I’ve always said that I’m a working mom out of necessity. But not because of money.
I mean, yes, because of money.
But also because I would not survive 24 hours a day with my children. And neither would they.
Stay-at-home moms you are something else. Truly.
But just because I need time away from my kids doesn’t make working motherhood any easier. Even when you love your job and you know it’s the right choice and you would choose it 100 times over. It doesn’t make leaving your child in the hands of a stranger feel any better. Not the first time and not the 500th time.
It doesn’t make paying bills and cooking meals and cleaning the toilet go any faster. It just makes them happen less – or later – or at the expense of the little time you do have with your kids.
Working motherhood is hard, y’all. It’s wonderful and empowering and exhausting and all-consuming.
Yesterday, in one of my online mom groups, a new mom asked for support as she prepared to go back to work after taking 3 months of maternity leave with her first baby girl. She wrote that she was confident in her decision to return to work, but devastated at the thought of leaving her daughter.
Oh, mama. I remember those days.
I remember the first day. Clenching my jaw and avoiding eye contact for hours, hanging on for dear life to the tears that were threatening to fall.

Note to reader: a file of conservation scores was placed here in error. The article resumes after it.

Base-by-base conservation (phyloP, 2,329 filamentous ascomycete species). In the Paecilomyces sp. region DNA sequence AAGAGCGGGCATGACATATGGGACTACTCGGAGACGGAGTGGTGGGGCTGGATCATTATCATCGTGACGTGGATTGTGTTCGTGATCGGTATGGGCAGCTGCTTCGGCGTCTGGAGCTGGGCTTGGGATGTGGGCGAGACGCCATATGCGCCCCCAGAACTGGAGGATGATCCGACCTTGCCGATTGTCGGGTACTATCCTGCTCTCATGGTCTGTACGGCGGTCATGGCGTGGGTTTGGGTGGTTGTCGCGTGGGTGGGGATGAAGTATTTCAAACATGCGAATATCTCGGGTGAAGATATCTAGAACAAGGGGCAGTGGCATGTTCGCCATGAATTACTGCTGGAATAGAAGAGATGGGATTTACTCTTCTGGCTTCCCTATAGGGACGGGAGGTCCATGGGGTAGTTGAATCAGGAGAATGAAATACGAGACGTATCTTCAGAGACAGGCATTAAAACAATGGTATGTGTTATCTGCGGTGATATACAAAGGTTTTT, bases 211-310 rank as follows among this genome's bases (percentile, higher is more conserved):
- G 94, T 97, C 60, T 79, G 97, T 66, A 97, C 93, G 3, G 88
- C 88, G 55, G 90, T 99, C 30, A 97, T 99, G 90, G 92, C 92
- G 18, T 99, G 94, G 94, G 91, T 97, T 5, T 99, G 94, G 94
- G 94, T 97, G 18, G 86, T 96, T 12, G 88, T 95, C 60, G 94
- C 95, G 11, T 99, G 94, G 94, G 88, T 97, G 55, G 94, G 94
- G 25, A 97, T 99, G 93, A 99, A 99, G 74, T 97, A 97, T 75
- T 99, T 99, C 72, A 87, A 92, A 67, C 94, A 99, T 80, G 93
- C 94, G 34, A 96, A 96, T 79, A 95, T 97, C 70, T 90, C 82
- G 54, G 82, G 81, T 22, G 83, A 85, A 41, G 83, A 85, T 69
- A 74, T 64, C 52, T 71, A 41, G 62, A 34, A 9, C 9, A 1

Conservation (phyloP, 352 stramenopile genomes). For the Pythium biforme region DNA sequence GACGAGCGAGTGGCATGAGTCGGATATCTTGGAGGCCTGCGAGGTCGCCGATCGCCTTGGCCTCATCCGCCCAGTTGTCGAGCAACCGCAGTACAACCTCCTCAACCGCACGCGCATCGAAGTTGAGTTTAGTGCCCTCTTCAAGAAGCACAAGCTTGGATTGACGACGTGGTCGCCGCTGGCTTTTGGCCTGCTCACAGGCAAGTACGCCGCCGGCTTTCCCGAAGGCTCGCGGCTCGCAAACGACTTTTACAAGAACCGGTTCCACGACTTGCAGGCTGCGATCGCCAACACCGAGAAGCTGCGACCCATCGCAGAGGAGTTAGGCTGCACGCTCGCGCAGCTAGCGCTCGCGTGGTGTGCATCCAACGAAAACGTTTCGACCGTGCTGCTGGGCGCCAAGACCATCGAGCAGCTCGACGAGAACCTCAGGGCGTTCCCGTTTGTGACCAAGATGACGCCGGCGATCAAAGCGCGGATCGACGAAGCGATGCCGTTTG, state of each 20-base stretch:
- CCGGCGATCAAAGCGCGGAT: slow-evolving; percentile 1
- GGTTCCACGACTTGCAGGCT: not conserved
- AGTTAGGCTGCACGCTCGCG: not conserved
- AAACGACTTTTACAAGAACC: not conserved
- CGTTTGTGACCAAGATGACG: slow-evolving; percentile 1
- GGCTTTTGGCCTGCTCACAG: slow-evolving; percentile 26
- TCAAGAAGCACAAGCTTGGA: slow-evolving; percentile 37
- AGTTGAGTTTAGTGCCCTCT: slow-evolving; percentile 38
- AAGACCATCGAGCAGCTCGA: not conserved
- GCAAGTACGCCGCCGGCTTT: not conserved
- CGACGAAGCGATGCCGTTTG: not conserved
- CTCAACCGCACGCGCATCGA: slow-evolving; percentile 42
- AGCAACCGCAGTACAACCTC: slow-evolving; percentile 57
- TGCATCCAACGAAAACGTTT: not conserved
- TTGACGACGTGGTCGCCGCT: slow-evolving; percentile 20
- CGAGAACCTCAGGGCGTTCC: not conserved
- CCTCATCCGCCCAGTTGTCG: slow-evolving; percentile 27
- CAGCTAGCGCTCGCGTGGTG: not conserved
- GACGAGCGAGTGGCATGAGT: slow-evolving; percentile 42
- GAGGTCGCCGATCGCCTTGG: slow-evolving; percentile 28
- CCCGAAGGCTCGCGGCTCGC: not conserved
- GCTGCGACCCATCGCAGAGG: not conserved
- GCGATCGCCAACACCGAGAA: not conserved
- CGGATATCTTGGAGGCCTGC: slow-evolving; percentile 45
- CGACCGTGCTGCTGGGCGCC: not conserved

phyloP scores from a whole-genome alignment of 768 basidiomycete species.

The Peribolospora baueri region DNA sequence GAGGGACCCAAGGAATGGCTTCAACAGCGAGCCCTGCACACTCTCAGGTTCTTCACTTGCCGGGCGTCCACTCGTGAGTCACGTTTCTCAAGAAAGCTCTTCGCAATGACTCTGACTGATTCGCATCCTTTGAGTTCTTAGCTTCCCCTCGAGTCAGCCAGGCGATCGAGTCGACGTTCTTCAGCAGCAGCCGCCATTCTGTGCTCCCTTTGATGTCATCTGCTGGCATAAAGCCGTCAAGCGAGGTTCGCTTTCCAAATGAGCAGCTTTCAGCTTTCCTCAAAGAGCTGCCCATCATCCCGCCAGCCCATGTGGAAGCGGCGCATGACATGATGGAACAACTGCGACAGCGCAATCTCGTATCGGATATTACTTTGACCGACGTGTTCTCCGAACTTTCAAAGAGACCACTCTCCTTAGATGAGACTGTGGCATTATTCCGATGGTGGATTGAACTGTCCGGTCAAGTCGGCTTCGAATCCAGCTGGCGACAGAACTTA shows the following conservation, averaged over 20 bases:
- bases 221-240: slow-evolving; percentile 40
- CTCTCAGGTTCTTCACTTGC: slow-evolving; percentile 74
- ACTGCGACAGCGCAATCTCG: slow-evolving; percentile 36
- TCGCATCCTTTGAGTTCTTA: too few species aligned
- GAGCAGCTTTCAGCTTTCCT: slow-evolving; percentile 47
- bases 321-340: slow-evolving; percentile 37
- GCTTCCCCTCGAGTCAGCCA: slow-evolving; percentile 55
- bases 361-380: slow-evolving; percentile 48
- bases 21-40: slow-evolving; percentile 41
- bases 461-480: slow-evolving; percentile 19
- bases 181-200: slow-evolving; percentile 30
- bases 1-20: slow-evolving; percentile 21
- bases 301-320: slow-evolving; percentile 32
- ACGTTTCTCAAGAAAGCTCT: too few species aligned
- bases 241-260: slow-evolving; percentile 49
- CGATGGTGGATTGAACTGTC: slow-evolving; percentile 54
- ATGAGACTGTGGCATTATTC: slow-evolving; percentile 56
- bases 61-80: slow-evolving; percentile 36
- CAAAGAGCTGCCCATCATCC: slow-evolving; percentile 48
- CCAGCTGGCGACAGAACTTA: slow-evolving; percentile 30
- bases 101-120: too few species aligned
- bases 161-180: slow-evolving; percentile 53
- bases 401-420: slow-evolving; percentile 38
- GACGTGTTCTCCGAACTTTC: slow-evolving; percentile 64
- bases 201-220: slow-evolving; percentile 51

I remember the next day, counting the minutes and crying in my car.
And I remember so many hours spent sitting in a storage closet, willing my milk to let down while I edited proposals and stressed over every last drop.
Oh, mama, there are good days, too.
There are grown up discussions and lunch breaks and hours at a time, uninterrupted.
There are conferences that come with 4-star hotel rooms and king sized beds – all to yourself.
Yes, there are field trips you’ll miss, first steps you’ll watch on video. There will be that awful, soul-crushing day when your toddler runs into the arms of their daycare provider instead of yours at pickup.
But there are also rides home in the car where you learn that they’ve mastered the alphabet. Or they shared a nap mat friend with their new “best” friend.
There will be times when you doubt yourself, and times when she struggles – when she begs you not to go.
But just remember mama,
every night you wake with her at 10pm, 12am and 2am, only to leave for work at 6am…
every Saturday you’re up before dawn to fold laundry…
every Sunday you spend back to back to back at soccer, gymnastics and dance that you can’t get to during the week…
every lunch break you spend paying bills and play date you miss in a meeting…
every sick day you scramble and settle on Moana as a babysitter…
Just remember you’re not alone. And you are not failing.
She can’t tell you yet mama, but you are her hero.
And you are teaching her to be a superhero, too.
She will be strong, independent, and resilient.
And she will love you just as much.
Just. As. Much.
We are all just doing the best we can. Solidarity, mama.
You’ve got this.